Just off the platform, behind the hundreds of waiting travelers, was a row of fast-food and drink franchises Zoey had never seen before. She was a little ashamed of how excited they made her, but Fort Drayton only had five places to eat and one of them was a gas station. Tabula Ra$a’s train station alone had twice that many. Just from her seat she spotted an AwesomeChanga franchise, where according to the ads you could get just about anything as long as it could be wrapped in a thick tortilla and deep fried to a crisp. Next to it was a Waffle Burger, which is just what it sounds like, and then a Go-Juice bar serving a long line of exhausted passengers waiting to pay nine dollars for a mixed fountain drink containing four hundred milligrams of caffeine and twelve percent alcohol. Next to it was a From-the-Oven cookie stand with a clear glass oven under the counter where you could watch them bake chocolate chip cookies right in front of you. Then they’d pull them out and shove them into your hand, still warm, the chips melting all over the wax paper. Zoey decided after she got off the train she would stand over there and just smell that place for half an hour. At the end there was a beverage joint called Spiked Ice, selling sugary fruit smoothies that, according to their sign, were laced with “fuel shots” that sounded illegal as hell—Codeine, Lithium, Hash Oil, DXM, Modafinil. She half wondered how such a place could just operate in the open, cops or no cops, but mostly she just wondered how much the drinks cost and which one she would get. The line in front of it was the longest of all.
Stench Machine meowed and stuck a paw through a slot in the crate, getting restless. He had never been put in an enclosed space for this long and he was probably wondering where the stink was coming from. The train finally bumped to a stop and Zoey heard the passengers up by the door stand and start wrestling carry-on bags out of the overhead bins . . .
And easily half a dozen of the passengers glanced back at her as they did it.
And yes, they were looking at her, not Jacob. She had an urge to stand up and ask them what they were staring at, but decided she was being silly. She needed to find her hotel, and was about to ask Jacob for a ride. But right as she opened her mouth, a new voice said, “You know what’s the difference between you and me?”
It was Doll Head Man, shouldering his way through the departing passengers. Looking right at her.
“You,” he said, to Zoey. “With the blue streaks in your hair. Do you know what’s the difference between you and me?”
He edged up until he was looming over them in the aisle. The rest of the passengers were shuffling away behind him, grateful to be on the other side of the crazy man’s attention.
Jacob said, “Come on.”
He made as if to stand and bring Zoey along with him, but Doll Head put a hand on Jacob’s shoulder and pushed him firmly back into his seat. The man was not huge, but had a body like leather stretched over bundles of steel cable.
Jacob said, “Buddy, we don’t want any trouble, just move along or we’re gonna have to call the—”
“Shut up. I’m talking to her.” He rested his hands on a pair of seat backs, arms and torso forming a bridge across the aisle. He squeezed the seat cushions and veins throbbed under his biceps. Zoey saw her own pale face reflected in the man’s pitch-black goggles. “And I asked her a question. Do you know what’s the difference between you and me?”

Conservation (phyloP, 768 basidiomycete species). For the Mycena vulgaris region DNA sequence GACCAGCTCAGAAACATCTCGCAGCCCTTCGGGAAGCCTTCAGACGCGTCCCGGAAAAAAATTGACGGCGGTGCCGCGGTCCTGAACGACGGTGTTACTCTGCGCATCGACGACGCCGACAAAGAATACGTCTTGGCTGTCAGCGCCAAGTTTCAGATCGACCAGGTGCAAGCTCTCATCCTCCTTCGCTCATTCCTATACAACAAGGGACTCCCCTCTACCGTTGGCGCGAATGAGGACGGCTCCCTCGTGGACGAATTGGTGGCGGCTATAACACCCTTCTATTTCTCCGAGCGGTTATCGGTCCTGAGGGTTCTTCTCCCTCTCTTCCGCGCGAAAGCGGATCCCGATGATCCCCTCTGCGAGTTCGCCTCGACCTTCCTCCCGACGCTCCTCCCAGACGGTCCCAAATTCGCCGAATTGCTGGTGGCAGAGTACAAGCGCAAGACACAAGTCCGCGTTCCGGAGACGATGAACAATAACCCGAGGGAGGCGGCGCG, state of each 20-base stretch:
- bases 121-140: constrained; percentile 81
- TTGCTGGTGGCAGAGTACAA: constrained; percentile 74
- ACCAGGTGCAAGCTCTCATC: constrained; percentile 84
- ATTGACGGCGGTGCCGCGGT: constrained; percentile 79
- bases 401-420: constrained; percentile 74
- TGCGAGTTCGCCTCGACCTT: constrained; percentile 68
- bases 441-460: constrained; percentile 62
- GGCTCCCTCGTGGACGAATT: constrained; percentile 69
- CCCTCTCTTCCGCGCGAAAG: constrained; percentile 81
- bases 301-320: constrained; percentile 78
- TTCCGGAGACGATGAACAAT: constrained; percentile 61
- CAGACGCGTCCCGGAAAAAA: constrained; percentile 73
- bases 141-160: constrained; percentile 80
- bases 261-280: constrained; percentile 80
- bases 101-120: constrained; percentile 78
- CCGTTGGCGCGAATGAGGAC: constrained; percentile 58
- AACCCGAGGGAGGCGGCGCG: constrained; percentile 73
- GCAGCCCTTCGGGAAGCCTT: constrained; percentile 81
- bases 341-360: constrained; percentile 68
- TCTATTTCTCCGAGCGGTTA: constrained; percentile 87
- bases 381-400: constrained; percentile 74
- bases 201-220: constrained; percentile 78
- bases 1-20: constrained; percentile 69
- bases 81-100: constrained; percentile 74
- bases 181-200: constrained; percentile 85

Exasperated, Zoey said, “I don’t know. What?”
Doll Head Man smiled. “The difference,” he whispered, “is that I would never have let a stranger intimidate me into answering such a question.”
Jacob said, “Now you listen here—”
Doll Head Man, without looking at him, raised his right hand to Jacob’s face. He snapped his fingers and there was a crackle and a piercing flash of bluish white light, like the man had just spawned a tiny lightning bolt from his fingertips. Stench Machine hissed and thrashed inside the crate.
Jacob recoiled and said, “What the—”
The man shushed him. “I am talking to her. There is a long, long line waiting to feed off this chubby little piglet. Please wait your turn.”
Yep, her first instinct had been right. This psychopath was here to finish the job that had been left undone by the last psychopath, both presumably sent by someone who had an endless ready supply of them. And here she thought she was being open-minded by not judging him. It hit Zoey all at once that she had just traded a gruesome death for fifty thousand dollars—not even enough for her mom to buy a nice car later, even if Livingston’s people followed through with payment, which they almost certainly wouldn’t.
Zoey peered around the man to see if there was a guard, or conductor, or burly passenger, or anyone paying any attention to what was happening in the back of the train. But no one in uniform appeared, and none of the shuffling passengers wanted any part of whatever was going on with the crazy naked hobo and the young couple he was tormenting. This man, Zoey realized, now had absolute power in this tiny corner of the world.
She was going to die on this train.
“Do you know what these are?” He gestured toward the doll heads. Zoey didn’t answer.
He said, “It is rude not to answer direct questions.”
“They look like doll heads that you’ve melted with a lighter or a blowtorch. Because you thought they would make you look scary.”
The man grinned. “They are souls. Each represents a soul I have taken. I am the Soul Collector. They will serve me in eternity.”
Before Zoey could even begin to formulate a reply, a bored but authoritative voice said, “You need to clear out the car, pal . . .”
Finally. All three of them looked up to where a balding man in a gray uniform was leaning in the sliding door. His eyes met Doll Head’s inhuman black goggles and all the color drained from his face.
“N-now we don’t want any trouble here. Whatever business you got with those folks, just clear out and take care of it elsewhere, all right? No need to hold up the train.”
Zoey glared at him. “Are you kidding me? Call the cops!”
Doll Head Man turned away from the uniform to face his hostages again.
He smiled and said, “I agree with the blue-haired piglet completely. Call the police. Call Co-Op. Call the black vests. Call the LoB. Tell them all that the Soul Collector has Arthur Livingston’s daughter. If anyone tries to enter this train, or if she does not give me what I want, I will add her to my collection.”